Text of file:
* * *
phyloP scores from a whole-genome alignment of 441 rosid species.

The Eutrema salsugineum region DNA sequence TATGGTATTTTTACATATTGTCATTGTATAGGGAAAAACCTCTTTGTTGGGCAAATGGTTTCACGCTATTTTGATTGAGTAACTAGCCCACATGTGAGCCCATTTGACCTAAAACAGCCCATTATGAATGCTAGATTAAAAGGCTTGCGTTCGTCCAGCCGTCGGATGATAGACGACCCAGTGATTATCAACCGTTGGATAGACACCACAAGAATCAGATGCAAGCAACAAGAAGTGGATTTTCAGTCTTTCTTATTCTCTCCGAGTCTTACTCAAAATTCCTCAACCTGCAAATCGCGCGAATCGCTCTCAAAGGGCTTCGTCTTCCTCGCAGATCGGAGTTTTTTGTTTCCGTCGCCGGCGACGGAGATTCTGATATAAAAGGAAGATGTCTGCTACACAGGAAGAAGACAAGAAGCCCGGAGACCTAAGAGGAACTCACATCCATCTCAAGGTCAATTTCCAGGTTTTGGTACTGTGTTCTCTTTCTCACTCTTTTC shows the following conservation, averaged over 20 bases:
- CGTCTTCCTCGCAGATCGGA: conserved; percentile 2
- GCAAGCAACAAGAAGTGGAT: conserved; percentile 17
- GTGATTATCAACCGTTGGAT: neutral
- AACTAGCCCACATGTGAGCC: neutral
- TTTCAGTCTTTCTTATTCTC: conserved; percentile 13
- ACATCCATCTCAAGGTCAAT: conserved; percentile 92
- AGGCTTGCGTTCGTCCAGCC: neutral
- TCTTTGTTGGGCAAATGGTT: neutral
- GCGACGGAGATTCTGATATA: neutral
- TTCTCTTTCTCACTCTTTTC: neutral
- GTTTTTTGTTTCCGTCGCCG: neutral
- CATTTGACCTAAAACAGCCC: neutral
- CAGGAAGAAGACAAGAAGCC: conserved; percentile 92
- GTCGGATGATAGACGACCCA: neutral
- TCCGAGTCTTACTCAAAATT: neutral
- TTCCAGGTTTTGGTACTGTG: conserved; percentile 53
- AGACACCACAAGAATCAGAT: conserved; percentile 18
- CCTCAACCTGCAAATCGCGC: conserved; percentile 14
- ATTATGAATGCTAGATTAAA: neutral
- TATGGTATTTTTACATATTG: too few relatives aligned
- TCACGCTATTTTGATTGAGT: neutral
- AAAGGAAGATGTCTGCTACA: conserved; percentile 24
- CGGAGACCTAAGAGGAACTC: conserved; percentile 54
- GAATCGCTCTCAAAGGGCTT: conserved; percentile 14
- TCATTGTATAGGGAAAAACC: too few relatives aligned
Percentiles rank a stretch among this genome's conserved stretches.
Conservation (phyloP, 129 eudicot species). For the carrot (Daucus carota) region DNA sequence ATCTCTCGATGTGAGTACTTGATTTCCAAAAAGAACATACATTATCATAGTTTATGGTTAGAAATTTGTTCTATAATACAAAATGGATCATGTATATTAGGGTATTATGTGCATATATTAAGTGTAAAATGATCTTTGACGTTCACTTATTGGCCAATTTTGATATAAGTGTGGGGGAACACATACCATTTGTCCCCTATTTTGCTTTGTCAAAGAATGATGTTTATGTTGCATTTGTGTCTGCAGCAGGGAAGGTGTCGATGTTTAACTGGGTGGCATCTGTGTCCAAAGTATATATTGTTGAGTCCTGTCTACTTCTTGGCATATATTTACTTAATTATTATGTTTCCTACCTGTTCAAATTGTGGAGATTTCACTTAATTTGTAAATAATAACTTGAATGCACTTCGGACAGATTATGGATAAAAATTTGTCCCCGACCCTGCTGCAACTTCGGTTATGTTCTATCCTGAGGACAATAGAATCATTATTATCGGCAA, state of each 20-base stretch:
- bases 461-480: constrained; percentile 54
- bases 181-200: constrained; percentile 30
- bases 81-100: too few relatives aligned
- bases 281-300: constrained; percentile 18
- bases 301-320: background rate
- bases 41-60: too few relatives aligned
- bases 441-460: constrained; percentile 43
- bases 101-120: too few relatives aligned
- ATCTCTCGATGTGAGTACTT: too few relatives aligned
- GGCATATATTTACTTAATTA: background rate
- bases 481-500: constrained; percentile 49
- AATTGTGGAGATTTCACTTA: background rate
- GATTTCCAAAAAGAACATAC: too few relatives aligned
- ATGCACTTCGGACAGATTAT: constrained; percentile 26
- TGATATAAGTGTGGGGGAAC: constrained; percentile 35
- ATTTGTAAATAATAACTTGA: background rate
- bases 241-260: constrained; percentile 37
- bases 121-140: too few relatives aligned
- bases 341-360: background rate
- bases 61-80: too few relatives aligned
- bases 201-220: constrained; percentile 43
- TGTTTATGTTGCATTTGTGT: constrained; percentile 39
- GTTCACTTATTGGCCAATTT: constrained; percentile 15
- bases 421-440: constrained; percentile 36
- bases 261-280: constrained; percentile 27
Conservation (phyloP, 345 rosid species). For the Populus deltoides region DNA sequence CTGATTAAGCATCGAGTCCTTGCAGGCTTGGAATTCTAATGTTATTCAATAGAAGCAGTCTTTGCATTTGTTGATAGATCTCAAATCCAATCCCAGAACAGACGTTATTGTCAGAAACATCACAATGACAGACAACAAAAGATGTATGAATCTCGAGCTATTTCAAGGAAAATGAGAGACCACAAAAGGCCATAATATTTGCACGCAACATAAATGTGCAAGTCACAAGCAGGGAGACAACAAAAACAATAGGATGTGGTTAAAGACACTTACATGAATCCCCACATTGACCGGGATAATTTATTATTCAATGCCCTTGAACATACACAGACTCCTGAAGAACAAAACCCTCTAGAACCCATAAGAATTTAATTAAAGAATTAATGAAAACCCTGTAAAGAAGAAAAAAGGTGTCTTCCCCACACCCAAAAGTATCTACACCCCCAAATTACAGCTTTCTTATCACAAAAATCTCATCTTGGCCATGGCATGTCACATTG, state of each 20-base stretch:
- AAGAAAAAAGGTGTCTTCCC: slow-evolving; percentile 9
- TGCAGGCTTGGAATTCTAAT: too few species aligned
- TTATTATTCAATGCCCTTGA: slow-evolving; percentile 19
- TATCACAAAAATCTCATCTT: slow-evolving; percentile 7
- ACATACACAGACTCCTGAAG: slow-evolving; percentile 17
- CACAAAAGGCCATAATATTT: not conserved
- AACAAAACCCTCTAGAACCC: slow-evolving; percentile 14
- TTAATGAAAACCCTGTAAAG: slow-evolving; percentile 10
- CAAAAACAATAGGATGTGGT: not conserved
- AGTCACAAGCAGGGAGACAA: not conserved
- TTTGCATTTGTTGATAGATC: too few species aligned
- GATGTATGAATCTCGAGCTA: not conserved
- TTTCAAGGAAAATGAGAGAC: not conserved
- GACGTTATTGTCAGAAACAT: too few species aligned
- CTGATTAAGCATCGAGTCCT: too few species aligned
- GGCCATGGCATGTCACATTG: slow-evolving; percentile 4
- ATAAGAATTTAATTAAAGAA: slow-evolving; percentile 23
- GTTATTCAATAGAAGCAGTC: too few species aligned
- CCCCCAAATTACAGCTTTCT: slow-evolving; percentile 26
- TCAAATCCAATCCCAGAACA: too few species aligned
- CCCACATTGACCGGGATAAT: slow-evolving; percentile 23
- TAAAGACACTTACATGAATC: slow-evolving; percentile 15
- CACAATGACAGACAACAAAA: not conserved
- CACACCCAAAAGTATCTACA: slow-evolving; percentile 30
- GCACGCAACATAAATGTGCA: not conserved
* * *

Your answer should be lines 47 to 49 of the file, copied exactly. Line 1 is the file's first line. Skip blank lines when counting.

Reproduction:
- bases 121-140: too few relatives aligned
- bases 341-360: background rate
- bases 61-80: too few relatives aligned